For all the talk about a film being “just as relevant now as when it was released”, Oh! What a Lovely War seems to fit that bill more than a lot of movies I’ve seen recently. From a screenplay by Len Deighton and directed by a first-time director (but longtime actor) in Richard Attenborough (Jurassic Park), the film may be a daunting endeavor for some to see, probably because it’s a film that’s two and a half hours long and contains a lot of songs.
It also contains a lot of dialogue, and both the songs and dialogue were from the period. The world leaders that are involved during this time of crisis include President Poincaire (Ian Holm, Lord of the Rings), Count Leopold von Berchtold (Sir John Gielgud, Arthur), Emperor Franz Josef (Jack Hawkins, Bridge on the River Kwai), to name a few.
And it’s with Berchtold and others urging when England becomes involved in the war, the people are convinced to take up arms and fight in the war without really knowing the consequences involved. Officers such as Sir Douglas Haig (John Mills, Ryan’s Daughter), General Sir Henry Wilson (Michael Redgrave, The Browning Version) and Field Marshal Sir John French (Laurence Olivier, Othello) try to communicate this to the troops, but the troops who are entrenched in the battles know better.
There are a couple of different reasons why this film works a lot better than others have. First off, using the songs that the soldiers sung during the era, whether they may be in the right environment or not, really does a lot to communicate the spirit of the enlisted man, who does the down and dirty work. There’s one scene that occurs where the English and German troops are several hundred yards away from each other, and they each sing their favorite Christmas songs, and it’s a really telling sign that the dumb-arsed officers and those who plan the war really don’t know much about it when it’s fought at a soldier’s level. The sell job that the English civilians have about the war is pretty convincing too, and is the most effective of the bunch, especially when you look at the way some countries whitewash how things really are when it comes to fighting their wars. Seeing how some of the people who aren’t involved in the combat say some of the most emotionally detached things is another one of those things that happen now, and to even hear them back then almost makes your jaw drop. Those are a couple of the events that transpire in the film, and this eerily relevant story combined with a legendary cast, including a lot of other recognizable people that I haven’t even named, really is one to watch now that it’s out on DVD.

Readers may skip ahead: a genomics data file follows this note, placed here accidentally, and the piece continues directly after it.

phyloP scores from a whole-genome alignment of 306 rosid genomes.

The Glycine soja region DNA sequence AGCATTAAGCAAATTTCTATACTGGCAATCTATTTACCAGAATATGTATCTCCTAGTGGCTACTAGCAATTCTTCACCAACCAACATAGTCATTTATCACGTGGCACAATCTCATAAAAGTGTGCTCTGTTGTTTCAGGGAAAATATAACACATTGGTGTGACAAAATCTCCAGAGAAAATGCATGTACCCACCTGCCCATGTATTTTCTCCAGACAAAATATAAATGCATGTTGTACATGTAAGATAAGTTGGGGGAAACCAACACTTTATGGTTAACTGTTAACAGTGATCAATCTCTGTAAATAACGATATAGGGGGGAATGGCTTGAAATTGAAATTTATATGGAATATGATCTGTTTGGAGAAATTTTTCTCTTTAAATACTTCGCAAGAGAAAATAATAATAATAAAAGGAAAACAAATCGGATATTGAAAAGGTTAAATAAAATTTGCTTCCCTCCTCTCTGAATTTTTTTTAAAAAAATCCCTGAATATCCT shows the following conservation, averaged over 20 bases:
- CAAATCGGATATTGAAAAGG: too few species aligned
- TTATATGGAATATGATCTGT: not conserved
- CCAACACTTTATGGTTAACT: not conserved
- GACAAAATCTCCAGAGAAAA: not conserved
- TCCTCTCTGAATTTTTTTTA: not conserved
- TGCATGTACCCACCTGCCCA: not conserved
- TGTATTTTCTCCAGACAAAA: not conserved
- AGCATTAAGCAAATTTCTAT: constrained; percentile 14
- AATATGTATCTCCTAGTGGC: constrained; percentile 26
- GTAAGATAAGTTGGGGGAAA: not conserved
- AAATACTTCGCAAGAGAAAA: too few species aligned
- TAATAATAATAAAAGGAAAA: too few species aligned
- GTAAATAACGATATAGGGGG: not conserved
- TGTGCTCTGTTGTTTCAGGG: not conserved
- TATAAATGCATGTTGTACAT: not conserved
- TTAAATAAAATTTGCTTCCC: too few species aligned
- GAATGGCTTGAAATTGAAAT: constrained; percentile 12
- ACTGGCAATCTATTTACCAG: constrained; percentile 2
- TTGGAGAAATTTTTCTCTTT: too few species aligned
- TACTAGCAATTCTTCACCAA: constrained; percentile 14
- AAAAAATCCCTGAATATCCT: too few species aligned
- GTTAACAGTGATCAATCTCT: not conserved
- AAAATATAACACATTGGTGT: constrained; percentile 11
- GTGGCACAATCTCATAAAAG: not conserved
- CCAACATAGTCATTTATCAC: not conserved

Sadly, this film with a lot of explosions, gunfire, and songs only sports a mono soundtrack. Perhaps including a stereo track would have been the best option to go with, but Paramount has traditionally not been consumer-attentive when it comes to old catalog titles. Nevertheless, the mono track is serviceable.
2.35:1 anamorphic widescreen for your eyes to peruse. Coming up on 40, the picture has held up pretty well. The colors are a little bit inconsistent, but for the last scene in the film, it really helps to have a large display to show it off with.
Surprisingly enough, Attenborough shows up to provide a commentary on the film. He talks about the cast members of the film, and identifies which events were factually based and which were dramatically embellished. He discusses his thoughts on the war, but also does the requisite director material on breaking down some scenes, and recalling the production and shooting locations. It would have been worthwhile to perhaps include a cast member to bounce him off of, but it’s still worth listening to. The other extra is a three-part documentary on the making of the film. Lasting about an hour and 15 minutes, the piece includes interview footage with Attenborough, Edward Fox (A Passage to India), Susannah York (Superman) and a couple of other surviving cast members from the film. Everyone recalls how Attenborough was approached to do the film, and how various integral members of the cast were brought onto the project. There seem to be a lot of memories about the film, but it just doesn’t seem to bring a lot of information about the film to realization. It’s good but not great.
Oh! What a Lovely War is a film that cleverly mixes elements of musicals, comedies and satires, forming a compelling tale about war, the people that support it, and the people who fight and orchestrate it. It’s a tad on the longish side, but it’s one of the most effective anti-war portraits that remain timeless even after this film was released four decades ago. It’s a must-see for the film fan, even if it’s a little light on the extras side of things.